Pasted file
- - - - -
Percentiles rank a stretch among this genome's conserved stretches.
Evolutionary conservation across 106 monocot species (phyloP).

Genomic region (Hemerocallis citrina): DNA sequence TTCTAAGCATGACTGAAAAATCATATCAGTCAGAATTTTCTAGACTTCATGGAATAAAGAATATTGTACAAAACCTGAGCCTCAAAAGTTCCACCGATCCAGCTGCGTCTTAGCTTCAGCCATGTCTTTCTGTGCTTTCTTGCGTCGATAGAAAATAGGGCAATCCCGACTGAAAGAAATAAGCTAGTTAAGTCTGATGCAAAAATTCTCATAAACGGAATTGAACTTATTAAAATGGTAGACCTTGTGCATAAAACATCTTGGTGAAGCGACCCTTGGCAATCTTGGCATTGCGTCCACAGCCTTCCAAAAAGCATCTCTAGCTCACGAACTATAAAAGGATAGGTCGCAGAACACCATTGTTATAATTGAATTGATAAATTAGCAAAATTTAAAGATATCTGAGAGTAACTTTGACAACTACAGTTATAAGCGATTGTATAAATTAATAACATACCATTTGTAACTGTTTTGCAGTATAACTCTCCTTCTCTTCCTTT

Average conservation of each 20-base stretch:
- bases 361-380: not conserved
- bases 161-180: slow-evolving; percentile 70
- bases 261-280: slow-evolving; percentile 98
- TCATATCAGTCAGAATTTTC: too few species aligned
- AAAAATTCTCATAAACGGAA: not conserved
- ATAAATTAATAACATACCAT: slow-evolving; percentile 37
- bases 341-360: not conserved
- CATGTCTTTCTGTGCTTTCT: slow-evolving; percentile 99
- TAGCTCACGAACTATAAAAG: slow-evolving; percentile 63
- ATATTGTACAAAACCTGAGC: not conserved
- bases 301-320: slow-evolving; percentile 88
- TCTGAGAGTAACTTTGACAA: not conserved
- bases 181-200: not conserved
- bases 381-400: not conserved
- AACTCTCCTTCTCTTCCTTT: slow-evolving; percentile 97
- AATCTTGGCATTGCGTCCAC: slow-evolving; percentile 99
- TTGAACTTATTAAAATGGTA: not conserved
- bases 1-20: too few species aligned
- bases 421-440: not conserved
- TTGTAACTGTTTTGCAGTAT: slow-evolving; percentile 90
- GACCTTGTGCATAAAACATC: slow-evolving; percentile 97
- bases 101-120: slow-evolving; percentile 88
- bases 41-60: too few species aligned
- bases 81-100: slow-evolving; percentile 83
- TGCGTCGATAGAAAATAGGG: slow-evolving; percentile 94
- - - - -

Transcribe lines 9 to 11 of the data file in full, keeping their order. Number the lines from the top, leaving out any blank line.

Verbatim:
- AAAAATTCTCATAAACGGAA: not conserved
- ATAAATTAATAACATACCAT: slow-evolving; percentile 37
- bases 341-360: not conserved